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Philos Trans R Soc Lond B Biol Sci. 2008 Oct 12;363(1507):3181-9. doi: 10.1098/rstb.2008.0100.

Review. The neurobiology of pathological gambling and drug addiction: an overview and new findings.

Author information

  • Department of Psychiatry, Yale University School of Medicine, Connecticut Mental Health Center, Room S-104, 34 Park Street, New Haven, CT 06519, USA. marc.potenza@yale.edu

Abstract

Gambling is a prevalent recreational behaviour. Approximately 5% of adults have been estimated to experience problems with gambling. The most severe form of gambling, pathological gambling (PG), is recognized as a mental health condition. Two alternate non-mutually exclusive conceptualizations of PG have considered it as an obsessive-compulsive spectrum disorder and a 'behavioural' addiction. The most appropriate conceptualization of PG has important theoretical and practical implications. Data suggest a closer relationship between PG and substance use disorders than exists between PG and obsessive-compulsive disorder. This paper will review data on the neurobiology of PG, consider its conceptualization as a behavioural addiction, discuss impulsivity as an underlying construct, and present new brain imaging findings investigating the neural correlates of craving states in PG as compared to those in cocaine dependence. Implications for prevention and treatment strategies will be discussed.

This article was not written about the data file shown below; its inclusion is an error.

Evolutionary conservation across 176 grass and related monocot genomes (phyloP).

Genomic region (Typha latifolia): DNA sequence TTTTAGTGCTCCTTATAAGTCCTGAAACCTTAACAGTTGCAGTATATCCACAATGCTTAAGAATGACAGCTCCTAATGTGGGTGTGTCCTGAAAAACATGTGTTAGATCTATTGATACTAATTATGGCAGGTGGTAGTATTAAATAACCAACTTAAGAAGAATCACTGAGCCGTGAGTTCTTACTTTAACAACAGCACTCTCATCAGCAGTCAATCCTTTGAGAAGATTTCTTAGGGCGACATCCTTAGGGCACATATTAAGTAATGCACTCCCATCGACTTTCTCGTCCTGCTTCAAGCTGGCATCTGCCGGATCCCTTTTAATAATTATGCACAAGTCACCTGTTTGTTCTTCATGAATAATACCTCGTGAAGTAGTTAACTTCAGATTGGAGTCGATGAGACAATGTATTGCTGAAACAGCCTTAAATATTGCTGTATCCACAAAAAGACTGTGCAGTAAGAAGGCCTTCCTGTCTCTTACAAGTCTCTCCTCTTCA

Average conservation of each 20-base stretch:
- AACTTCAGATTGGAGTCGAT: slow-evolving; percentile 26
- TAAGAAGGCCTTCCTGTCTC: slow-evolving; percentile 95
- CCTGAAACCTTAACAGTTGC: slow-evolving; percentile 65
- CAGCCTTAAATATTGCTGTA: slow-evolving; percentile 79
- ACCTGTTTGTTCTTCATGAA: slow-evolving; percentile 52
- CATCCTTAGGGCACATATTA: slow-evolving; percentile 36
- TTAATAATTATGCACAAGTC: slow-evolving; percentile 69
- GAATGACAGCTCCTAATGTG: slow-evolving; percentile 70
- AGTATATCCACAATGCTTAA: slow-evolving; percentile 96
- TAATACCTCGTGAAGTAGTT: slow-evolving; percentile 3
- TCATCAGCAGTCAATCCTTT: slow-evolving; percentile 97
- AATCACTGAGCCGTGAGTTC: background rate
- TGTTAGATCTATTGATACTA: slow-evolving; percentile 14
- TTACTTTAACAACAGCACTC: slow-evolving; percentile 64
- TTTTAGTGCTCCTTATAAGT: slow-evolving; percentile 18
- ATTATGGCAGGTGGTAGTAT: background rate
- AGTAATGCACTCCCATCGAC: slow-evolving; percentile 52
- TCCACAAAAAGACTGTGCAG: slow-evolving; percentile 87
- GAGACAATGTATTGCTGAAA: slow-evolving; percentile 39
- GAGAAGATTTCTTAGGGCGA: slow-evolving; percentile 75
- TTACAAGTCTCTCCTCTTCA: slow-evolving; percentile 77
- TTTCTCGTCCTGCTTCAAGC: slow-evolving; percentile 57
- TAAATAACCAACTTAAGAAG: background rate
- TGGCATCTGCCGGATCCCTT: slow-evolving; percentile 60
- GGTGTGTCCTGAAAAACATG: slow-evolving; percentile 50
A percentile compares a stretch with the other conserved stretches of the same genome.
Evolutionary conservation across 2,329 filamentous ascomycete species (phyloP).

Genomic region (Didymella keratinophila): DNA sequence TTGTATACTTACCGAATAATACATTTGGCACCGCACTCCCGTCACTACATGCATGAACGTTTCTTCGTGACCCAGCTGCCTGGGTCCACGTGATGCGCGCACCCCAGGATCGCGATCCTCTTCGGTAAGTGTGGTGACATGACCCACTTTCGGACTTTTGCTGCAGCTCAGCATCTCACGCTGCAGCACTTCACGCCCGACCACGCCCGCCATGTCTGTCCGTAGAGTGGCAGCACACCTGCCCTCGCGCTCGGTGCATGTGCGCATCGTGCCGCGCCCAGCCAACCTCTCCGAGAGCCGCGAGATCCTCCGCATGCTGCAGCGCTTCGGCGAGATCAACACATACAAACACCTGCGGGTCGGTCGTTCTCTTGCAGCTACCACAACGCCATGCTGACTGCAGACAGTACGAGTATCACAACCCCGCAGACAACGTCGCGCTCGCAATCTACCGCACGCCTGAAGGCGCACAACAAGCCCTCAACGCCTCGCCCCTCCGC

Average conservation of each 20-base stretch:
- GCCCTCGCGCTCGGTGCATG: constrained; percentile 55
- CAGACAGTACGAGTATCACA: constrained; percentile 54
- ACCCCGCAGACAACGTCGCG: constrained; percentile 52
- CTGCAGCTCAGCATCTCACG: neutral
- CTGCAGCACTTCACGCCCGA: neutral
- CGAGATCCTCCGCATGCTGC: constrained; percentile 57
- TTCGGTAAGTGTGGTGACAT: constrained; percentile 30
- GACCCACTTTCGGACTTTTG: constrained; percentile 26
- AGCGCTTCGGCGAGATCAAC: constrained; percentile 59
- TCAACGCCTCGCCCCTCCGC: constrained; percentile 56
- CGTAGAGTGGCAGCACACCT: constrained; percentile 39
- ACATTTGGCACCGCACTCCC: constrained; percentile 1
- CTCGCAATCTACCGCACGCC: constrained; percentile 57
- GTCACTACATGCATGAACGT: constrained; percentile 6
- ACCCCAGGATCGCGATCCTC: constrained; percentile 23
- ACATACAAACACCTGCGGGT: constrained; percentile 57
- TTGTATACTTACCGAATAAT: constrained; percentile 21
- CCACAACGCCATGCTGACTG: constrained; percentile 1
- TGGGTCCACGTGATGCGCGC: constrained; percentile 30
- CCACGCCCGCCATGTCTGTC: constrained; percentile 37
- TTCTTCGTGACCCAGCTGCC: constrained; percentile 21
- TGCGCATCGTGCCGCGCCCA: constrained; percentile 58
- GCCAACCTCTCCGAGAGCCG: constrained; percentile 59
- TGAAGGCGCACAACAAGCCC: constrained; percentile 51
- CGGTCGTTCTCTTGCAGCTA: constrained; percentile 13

PMID:
18640909
[PubMed - indexed for MEDLINE]
PMCID:
PMC2607329
Free PMC Article
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